Thursday, August 13, 2015

on happiness and wholeness

"To be fully human- to be 'normal'- is to be occasionally engulfed by waves of grief or sadness, and stymied by feelings of despair, doubt or disappointment. Wthout all that, we'll never know what happiness is."- Hugh Mackay

It's Friday, Josh just left for work, the girls are stil sleeping, and I'm sitting outside enjoying these quiet and peaceful moments early in the morning to write and read and think. I saw Marcia the other day and as we were catching up I caught myself telling her that I haven't really had much anxiety at all for the last few months, but that I know it's just a matter of time before it makes its entrance in my life. I think these last few months of not experiencing the anxiety that weaves in and out of my life has to do with how lately life has just been busy and fun and good with summer getaways and spending time outside with the girls and doing a lot of thinking about what's next- dreaming of adding on to our house or toying with the idea of maybe someday buying a house that's a little bigger to accommodate our family and needs better, trying to decide if I should work now along with finishing up school, thinking about the pros and cons of possibly going on for my Master's degree, beginning to seriously think about going through adoption again- all of which are huge life events but also exciting to think about. 

It has all got me thinking about anxiety and those moments of feeling "off" and about happiness and excitement and about how I told Marcia it was just a matter of time before anxiety creeps back into my life and tries to torture me for a week or so before it quietly leaves again.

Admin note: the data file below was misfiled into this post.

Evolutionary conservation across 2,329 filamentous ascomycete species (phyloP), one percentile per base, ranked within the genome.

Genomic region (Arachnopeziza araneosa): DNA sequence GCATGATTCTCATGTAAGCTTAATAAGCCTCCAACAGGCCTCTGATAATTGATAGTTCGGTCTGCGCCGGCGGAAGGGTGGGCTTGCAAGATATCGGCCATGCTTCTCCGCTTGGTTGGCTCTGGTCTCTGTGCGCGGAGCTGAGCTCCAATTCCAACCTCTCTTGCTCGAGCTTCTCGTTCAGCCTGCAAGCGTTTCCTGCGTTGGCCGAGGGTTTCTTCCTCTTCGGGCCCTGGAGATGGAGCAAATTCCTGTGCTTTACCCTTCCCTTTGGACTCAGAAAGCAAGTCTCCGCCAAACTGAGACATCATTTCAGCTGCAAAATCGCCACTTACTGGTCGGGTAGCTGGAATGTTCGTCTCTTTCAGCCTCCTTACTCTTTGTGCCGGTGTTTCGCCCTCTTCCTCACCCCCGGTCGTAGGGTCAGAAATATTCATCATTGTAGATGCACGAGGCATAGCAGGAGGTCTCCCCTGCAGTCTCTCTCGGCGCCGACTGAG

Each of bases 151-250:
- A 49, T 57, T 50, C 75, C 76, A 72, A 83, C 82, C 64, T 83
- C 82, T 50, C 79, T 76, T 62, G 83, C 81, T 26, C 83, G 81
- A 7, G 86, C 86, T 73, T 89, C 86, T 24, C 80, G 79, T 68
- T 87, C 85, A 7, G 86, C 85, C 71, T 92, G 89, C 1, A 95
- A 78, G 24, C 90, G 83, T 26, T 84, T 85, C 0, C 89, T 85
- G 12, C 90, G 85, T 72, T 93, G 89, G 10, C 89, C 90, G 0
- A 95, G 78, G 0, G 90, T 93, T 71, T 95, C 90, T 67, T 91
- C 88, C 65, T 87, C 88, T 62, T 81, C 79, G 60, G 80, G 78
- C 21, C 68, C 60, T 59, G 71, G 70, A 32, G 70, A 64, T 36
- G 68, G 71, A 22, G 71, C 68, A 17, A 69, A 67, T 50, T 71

She will be the first to remind me that in order to experience wholeness we must have moments of not only happiness and joy, but also those other feelings that we tend to do anything we can to push away (like guilt or sadness or anxiety). Where have we learned that feeling pure happiness 100% of the time is what we should feel? Where have we learned that any anxiety, sadness, guilt, or any other emotion we believe to be negative is necessarily a bad thing? I am slowly beginning to see how those moments, as shitty as they may feel at the time, help me to really appreciate the good. 

The other morning it was raining when we woke up and Kennadie must have been feeling a little off herself. She was emotional and down and not her "happy" little self. I immediately wanted to fix it for her- I never want my kids to feel or experience anything but "happiness" at all times. I hugged her and told her that it's okay and we all feel off sometimes and that whatever it was that she was feeling wouldn't last forever. 

The thing is do I really want my kids to grow up thinking they are supposed to feel nothing but happiness and good? To feel nothing but joy and pleasure? Sure, as a mom I want to protect them from anything "negative" or unpleasant but this is not possible and it's unrealistic of me to think I can save them from living a life that is completely free from sadness, having a bad day, anxieties, stress, or any emotion that we have been programmed to believe is "negative". 

This quote at the top is a good reminder that wholeness is what we are supposed to strive for, not just pure happiness every moment of every day. As I think back I think it all started when I unexpectedly began experiencing postpartum anxiety and OCD. Since then I haven't really been able to accept and let myself fully feel anything but the good or happiness. Somewhere along that road I learned that if a negative feeling ever hits me I need to do whatever I can to get rid of it as fast as I can. 

I have learned, though on that road of healing from postpartum anxiety and OCD that it is those uncomfortable moments and those times that test us  where we grow and learn and become better. I'm still learning to become more comfortable with the uncomfortable and it's definitely not always easy but I do believe it is when we can let ourselves fully feel all of it- the good and bad- is when we can truly experience wholeness.  

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